The July 31 Buffalo News editorial “Progress, but opioid crisis continues” hit the correct tone following the county executive’s troubling proclamation that we can see a light at the end of the tunnel in the fight against deadly opioids, heroin and fentanyl.
It is critical that County Executive Mark Poloncarz and other leaders exercise caution when responding to recent overdose statistics. With 26 consecutive years of record overdose deaths, we have a very long way to go before we can declare that healing and recovery are now the dominant news story. One or two years of even significant progress should not create the false impression that we are almost out of the woods.
To truly turn a corner and end the epidemic, a significant commitment from our state and federal government is needed, one that results in more funding for prevention, treatment and recovery services coupled with meaningful policy reforms.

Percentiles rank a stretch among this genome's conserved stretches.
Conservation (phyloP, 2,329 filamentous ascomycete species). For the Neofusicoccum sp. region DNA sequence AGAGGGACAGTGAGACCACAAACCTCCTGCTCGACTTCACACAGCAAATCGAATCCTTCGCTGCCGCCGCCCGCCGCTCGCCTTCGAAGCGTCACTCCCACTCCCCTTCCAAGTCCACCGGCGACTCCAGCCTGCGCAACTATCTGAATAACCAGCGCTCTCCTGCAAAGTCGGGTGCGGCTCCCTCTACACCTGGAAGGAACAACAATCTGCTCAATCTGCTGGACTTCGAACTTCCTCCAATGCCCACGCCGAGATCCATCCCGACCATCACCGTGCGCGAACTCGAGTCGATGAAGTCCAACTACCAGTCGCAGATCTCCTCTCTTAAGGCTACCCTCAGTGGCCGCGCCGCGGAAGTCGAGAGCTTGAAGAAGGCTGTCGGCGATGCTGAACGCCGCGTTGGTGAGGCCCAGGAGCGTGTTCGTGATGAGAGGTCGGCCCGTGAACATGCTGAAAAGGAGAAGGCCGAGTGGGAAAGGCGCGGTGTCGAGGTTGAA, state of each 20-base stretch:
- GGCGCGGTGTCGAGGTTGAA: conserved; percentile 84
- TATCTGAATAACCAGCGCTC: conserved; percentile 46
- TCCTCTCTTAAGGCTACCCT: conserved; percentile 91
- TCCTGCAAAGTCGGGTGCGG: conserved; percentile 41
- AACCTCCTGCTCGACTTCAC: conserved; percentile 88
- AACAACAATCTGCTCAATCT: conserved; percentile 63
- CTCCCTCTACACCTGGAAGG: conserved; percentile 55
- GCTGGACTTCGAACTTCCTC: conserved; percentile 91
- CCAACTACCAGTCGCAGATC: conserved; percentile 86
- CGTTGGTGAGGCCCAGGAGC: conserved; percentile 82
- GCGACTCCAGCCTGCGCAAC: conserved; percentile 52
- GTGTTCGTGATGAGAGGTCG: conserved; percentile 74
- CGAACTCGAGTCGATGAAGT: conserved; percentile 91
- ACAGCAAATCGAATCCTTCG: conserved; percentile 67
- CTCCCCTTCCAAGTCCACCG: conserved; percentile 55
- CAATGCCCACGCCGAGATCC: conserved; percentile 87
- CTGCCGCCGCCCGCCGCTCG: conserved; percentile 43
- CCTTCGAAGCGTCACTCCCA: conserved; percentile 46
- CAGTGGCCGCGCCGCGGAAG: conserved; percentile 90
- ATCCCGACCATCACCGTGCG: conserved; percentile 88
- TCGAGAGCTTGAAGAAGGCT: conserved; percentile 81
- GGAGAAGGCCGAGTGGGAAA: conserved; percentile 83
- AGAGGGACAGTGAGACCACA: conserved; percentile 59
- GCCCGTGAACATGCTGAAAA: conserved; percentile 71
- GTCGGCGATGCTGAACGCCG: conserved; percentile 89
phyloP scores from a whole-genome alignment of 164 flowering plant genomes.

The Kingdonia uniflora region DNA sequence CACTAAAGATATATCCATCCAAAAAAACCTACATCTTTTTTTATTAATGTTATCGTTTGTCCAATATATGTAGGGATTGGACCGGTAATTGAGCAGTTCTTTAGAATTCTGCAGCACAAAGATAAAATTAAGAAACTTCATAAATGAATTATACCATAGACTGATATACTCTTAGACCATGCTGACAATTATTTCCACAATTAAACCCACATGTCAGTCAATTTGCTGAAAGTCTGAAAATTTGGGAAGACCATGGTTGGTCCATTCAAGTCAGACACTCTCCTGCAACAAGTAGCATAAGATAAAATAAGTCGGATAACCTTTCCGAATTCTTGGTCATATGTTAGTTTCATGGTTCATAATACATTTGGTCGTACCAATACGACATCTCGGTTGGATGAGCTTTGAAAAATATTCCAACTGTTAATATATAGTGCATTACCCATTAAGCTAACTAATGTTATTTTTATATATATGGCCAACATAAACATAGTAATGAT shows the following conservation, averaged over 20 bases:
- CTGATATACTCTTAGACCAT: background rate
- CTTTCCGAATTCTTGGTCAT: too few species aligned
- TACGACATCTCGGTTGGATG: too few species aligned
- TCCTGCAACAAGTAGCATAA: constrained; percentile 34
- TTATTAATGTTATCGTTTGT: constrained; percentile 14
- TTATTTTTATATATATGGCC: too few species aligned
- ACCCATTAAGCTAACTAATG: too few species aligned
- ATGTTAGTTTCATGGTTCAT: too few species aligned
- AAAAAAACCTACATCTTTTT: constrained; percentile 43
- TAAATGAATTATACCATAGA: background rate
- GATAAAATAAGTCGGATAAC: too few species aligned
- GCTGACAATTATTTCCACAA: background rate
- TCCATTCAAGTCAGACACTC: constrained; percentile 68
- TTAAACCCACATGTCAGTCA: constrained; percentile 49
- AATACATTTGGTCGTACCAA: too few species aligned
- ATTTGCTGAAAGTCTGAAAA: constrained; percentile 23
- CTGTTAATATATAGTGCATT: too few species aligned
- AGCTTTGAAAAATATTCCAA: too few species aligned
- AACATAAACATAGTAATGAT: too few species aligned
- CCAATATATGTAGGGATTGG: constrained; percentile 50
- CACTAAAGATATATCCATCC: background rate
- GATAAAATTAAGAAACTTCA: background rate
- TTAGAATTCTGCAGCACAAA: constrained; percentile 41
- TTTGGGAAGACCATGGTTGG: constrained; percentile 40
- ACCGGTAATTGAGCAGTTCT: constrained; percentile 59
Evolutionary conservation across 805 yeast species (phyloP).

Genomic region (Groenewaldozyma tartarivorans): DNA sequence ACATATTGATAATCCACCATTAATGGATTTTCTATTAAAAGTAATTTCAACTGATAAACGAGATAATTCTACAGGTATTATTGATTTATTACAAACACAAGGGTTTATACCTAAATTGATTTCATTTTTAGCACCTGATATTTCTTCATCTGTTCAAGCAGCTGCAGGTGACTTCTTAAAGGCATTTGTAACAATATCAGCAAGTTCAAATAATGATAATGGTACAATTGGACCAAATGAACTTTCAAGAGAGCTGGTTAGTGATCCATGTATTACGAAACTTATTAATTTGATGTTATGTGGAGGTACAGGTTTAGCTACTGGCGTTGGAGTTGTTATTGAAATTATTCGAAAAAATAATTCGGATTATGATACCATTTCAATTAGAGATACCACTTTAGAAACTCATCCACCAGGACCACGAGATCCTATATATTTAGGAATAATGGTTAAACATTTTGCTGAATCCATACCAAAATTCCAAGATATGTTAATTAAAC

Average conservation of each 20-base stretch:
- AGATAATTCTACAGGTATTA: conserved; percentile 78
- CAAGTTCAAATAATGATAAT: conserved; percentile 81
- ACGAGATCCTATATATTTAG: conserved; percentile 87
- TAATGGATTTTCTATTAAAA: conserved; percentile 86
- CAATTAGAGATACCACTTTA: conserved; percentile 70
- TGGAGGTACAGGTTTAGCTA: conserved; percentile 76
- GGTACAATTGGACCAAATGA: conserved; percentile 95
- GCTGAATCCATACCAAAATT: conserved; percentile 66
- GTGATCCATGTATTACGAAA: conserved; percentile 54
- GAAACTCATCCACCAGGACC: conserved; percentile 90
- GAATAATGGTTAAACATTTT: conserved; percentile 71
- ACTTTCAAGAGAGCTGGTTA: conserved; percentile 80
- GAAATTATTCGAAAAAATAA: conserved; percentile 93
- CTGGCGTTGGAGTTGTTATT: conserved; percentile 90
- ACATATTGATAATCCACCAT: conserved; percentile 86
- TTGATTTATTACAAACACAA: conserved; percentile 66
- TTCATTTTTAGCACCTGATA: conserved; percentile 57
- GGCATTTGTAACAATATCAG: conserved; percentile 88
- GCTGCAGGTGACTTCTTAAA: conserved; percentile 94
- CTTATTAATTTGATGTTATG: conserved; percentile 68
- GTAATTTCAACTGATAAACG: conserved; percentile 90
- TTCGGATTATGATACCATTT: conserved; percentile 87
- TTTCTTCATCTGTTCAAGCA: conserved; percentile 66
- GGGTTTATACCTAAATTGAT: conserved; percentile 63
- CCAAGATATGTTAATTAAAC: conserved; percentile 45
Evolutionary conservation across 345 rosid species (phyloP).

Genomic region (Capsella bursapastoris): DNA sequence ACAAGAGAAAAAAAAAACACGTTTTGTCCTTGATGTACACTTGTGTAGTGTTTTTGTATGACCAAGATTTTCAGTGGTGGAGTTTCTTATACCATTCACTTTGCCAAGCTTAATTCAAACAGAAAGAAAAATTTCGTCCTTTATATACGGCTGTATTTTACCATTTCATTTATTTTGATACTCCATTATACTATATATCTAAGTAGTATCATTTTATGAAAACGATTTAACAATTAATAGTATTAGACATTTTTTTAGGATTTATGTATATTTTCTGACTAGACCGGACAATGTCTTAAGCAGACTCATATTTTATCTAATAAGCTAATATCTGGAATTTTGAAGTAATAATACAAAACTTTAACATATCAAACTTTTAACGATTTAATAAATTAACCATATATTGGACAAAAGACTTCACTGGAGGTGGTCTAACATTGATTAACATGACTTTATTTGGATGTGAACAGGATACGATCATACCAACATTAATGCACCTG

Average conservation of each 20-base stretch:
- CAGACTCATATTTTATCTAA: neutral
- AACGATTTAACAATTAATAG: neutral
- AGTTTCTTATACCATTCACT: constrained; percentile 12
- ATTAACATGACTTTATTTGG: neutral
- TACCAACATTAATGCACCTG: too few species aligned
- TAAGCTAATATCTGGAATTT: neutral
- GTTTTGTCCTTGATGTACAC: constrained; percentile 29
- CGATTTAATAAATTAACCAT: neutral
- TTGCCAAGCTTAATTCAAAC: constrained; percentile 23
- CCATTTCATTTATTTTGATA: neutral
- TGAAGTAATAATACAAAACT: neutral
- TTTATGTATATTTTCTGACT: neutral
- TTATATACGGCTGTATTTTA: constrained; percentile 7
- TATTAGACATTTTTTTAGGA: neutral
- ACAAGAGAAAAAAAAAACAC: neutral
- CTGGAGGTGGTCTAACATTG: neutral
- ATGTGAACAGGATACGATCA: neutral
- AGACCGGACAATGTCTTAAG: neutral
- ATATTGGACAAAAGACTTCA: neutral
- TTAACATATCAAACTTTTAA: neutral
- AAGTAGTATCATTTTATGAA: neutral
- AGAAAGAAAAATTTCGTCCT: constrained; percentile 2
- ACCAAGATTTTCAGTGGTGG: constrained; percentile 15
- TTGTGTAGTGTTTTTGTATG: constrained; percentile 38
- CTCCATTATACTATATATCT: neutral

The work force serving people with addiction is one of the lowest paid in health care, making recruitment and retention a real impediment to treating patients with an opioid dependence. Unfettered and on-demand access to treatment, including all forms of Medication Assisted Treatment is critical and would be facilitated if Gov. Andrew Cuomo signs into law recent provisions passed by the legislature to eliminate prior approval and make all formulations of treatment medications available.
Naloxone – the one antidote to opioids that can be prescribed – is singlehandedly the reason some people are now surviving what once would have been a lethal overdose. Enacting a law that requires co–prescribing Naloxone whenever opioids are prescribed to at-risk individuals is another key policy action the state should take to support reducing mortality rates and help people recover.
Make no mistake, we remain in the throes of the worst-ever crisis of overdose and addiction. A multitude of strategies with the necessary resources is the only solution.